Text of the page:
5 Easy Recipes For Backpacking

Meals on the trail should do 2 things: they should be light enough to carry, and they should pack the calories to keep you going.

No rule says they have to be boring or tasteless.

Here’s a roundup of 5 meal ideas that will make your mouth (and back) happy.

Salsa And Corn Dumpling Soup

Salsa And Corn Dumpling Soup

A simple soup made from dehydrated bell peppers and dehydrated salsa (that you can easily dehydrate yourself), the winner here is the delicious cornbread layer that covers the top of the soup, making it extra filling (and delicious).

Beefy Noodles

Beefy noodles.

How do you get a great beef dinner on the trail?

Beef jerky!

This recipe takes standard hiking ingredients and makes them into something a bit more deluxe (the dehydrated vegetables are key).

Freezer Bag Cooking Chili-Mac

Freezer Bag Cooking Chili-Mac.

Freezer bag cooking is an ingenious way to enjoy a hot meal.

Just boil water, add it to your freezer bag of dry ingredients, put the freezer bag in a cozy and let it cook.

Here’s a FBC recipe for chili-mac that’ll taste great and make cleanup easy.

Beans And Rice With Fritos And Cheese

Beans And Rice With Fritos And Cheese

Instant beans and instant rice with a little pizazz thanks to the additions of delicious (and calorie packed) Fritos and taco seasoning.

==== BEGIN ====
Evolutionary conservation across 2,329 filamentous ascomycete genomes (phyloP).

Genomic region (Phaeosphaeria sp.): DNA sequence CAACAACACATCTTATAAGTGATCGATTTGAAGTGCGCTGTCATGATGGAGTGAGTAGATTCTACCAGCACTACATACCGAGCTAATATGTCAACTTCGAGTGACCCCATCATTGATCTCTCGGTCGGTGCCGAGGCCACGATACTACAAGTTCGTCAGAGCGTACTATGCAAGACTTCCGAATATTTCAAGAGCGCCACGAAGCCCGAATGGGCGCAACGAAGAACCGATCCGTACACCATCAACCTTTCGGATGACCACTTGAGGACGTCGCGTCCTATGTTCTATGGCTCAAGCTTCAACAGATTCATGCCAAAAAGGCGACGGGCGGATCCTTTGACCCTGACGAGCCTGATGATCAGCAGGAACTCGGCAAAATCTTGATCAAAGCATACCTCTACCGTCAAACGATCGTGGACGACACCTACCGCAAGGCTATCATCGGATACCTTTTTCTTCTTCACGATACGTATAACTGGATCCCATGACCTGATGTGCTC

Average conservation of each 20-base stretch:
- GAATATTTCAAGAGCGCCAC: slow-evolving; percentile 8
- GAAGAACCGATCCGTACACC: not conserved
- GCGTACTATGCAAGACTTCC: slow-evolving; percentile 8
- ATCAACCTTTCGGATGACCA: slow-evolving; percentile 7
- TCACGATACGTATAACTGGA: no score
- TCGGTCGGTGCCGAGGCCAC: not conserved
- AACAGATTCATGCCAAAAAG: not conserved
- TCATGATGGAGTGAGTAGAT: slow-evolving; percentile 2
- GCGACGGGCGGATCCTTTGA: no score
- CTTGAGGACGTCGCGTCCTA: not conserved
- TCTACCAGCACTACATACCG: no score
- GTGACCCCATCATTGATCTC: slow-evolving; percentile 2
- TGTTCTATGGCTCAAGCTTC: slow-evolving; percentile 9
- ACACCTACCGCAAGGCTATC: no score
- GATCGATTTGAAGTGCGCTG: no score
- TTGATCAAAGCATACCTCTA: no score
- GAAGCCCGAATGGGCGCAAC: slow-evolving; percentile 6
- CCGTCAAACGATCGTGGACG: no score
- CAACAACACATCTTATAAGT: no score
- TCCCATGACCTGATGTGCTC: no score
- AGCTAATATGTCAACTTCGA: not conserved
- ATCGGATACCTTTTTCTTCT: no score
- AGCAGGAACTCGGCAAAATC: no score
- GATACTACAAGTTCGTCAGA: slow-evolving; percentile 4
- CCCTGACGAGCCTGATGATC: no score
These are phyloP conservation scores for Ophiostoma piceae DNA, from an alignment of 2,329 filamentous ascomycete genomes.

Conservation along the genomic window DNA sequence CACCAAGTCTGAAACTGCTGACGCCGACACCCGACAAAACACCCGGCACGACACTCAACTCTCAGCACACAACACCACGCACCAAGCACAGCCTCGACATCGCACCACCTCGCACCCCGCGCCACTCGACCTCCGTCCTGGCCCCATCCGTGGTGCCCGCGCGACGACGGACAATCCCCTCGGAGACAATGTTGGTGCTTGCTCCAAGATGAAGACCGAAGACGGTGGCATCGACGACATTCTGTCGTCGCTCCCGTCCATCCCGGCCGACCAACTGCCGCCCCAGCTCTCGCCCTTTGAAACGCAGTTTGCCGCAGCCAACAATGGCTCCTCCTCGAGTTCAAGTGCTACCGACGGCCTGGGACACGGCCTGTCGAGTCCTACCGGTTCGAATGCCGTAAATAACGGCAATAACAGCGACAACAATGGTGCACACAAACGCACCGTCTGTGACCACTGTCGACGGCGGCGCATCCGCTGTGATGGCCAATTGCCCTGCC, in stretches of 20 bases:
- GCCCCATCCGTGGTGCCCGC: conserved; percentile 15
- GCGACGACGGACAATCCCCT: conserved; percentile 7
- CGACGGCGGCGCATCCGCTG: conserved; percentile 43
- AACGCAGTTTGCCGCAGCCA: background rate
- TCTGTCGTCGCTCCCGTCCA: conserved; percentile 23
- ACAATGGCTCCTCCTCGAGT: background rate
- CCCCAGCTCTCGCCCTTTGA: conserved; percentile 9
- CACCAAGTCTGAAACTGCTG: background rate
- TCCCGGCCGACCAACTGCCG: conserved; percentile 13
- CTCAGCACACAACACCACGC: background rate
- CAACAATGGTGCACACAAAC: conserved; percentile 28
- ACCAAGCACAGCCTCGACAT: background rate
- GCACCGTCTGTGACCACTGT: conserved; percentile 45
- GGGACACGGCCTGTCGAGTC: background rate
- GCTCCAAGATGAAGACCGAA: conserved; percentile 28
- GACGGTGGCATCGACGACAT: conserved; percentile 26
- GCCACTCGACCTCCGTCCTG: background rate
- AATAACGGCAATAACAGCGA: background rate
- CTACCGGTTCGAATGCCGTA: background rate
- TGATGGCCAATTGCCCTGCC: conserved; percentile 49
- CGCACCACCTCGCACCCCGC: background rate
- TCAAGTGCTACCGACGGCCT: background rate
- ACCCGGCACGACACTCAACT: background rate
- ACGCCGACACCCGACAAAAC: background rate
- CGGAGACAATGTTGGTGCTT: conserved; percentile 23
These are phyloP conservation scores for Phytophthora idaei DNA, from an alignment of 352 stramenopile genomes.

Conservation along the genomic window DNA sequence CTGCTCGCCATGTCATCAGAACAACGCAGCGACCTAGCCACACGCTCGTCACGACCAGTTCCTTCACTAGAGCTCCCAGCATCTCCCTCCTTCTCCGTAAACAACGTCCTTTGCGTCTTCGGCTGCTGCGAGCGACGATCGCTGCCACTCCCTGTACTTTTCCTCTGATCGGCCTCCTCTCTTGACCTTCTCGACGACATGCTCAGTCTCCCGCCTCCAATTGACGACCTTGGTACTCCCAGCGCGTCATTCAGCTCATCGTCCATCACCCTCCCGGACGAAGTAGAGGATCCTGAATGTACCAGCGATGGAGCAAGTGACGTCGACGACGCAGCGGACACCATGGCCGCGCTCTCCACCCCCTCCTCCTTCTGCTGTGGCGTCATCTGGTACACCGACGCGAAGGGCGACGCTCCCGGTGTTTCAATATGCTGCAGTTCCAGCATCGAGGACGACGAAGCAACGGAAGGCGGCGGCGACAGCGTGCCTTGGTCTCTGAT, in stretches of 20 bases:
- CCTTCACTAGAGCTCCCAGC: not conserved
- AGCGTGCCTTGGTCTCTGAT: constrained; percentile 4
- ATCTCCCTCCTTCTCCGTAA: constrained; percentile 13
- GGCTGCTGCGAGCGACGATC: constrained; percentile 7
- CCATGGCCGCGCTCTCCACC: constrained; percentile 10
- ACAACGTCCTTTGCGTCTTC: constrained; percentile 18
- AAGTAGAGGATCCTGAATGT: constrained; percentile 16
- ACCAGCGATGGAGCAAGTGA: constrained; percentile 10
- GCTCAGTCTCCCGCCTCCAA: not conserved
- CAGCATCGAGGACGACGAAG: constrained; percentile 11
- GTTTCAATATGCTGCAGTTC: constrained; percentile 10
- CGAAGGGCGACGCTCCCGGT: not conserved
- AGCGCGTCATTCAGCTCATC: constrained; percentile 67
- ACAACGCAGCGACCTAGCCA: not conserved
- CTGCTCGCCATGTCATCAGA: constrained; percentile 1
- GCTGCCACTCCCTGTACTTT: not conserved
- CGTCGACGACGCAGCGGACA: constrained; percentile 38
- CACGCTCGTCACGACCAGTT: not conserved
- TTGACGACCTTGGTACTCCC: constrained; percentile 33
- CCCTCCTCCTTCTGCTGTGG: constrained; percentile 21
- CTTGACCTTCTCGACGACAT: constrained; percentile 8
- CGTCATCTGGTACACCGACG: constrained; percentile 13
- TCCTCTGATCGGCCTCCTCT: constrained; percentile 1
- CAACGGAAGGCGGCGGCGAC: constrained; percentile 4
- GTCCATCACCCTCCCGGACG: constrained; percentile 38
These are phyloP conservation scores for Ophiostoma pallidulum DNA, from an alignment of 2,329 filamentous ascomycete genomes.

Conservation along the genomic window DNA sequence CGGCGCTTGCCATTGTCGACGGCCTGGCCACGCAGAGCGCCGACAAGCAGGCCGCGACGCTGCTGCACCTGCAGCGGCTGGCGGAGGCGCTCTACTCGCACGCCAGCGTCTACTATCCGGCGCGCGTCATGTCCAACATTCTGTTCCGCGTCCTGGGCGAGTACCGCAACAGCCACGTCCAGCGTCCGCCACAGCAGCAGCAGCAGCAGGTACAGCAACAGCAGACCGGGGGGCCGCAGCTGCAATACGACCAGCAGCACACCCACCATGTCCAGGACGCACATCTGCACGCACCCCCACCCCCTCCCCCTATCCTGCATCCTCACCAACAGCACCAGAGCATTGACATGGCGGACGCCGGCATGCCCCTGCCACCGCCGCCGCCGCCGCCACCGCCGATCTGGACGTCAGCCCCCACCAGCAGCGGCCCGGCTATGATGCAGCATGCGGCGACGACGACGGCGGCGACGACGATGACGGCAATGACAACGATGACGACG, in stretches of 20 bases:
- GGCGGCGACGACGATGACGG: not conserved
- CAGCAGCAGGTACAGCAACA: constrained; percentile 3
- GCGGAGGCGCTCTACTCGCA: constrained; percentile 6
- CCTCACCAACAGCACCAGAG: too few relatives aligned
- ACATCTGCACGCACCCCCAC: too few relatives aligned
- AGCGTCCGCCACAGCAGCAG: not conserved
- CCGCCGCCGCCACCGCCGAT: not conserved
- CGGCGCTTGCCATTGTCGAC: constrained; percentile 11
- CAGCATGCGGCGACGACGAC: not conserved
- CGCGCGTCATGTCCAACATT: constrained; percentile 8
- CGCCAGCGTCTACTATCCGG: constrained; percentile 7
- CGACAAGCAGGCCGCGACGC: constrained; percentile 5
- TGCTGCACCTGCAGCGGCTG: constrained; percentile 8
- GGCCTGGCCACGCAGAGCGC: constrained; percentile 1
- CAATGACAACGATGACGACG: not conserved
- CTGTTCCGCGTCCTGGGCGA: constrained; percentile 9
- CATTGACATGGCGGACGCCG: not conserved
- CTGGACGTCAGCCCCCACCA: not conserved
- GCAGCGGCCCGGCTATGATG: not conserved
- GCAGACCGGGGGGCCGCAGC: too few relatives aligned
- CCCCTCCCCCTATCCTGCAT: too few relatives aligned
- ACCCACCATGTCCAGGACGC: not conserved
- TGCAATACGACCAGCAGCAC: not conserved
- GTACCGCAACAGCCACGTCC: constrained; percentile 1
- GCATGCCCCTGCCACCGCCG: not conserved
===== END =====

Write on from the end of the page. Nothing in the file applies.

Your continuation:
Homestyle Turkey Dinner

Homestyle Turkey Dinner.

The wonders of the wildlands can make us all feel a little thankful (and hungry).

This Thanksgiving-inspired turkey dinner will fill you up and warm your soul. 

Hike Far, Eat Well

The secret to keeping backpacking cuisine interesting is planning ahead.

Dehydrate your veggies, measure out your spices and add all the ingredients into ziptop bags.

At camp pull out your ready-made (and homemade) meal, cook it up and enjoy!

About the Author

After spending 5 years testing gear, meeting people and exploring his home state of Colorado with his wife, Andrej realized something about the outdoor industry. Mostly, that it was complicated. Andrej set out to create no-nonsense gear that was just as easy to use as it was reliable. He recruited a team of wilderness professionals and educators and hit the drawing board. The result was simple gear that you could trust, with specs you understood. Now he’s inspiring others to get out there and explore, by giving them the confidence to trust both themselves and the gear they use.

  • Chris says:

    Thank you for the interesting and creative recipe ideas for making lightweight cooking outdoors do-able for “first timers”. I’ve done years and years of campfire cooking, but most of my backpacking culinary experiences involved Vietnam and C-rations and P-38 can openers!

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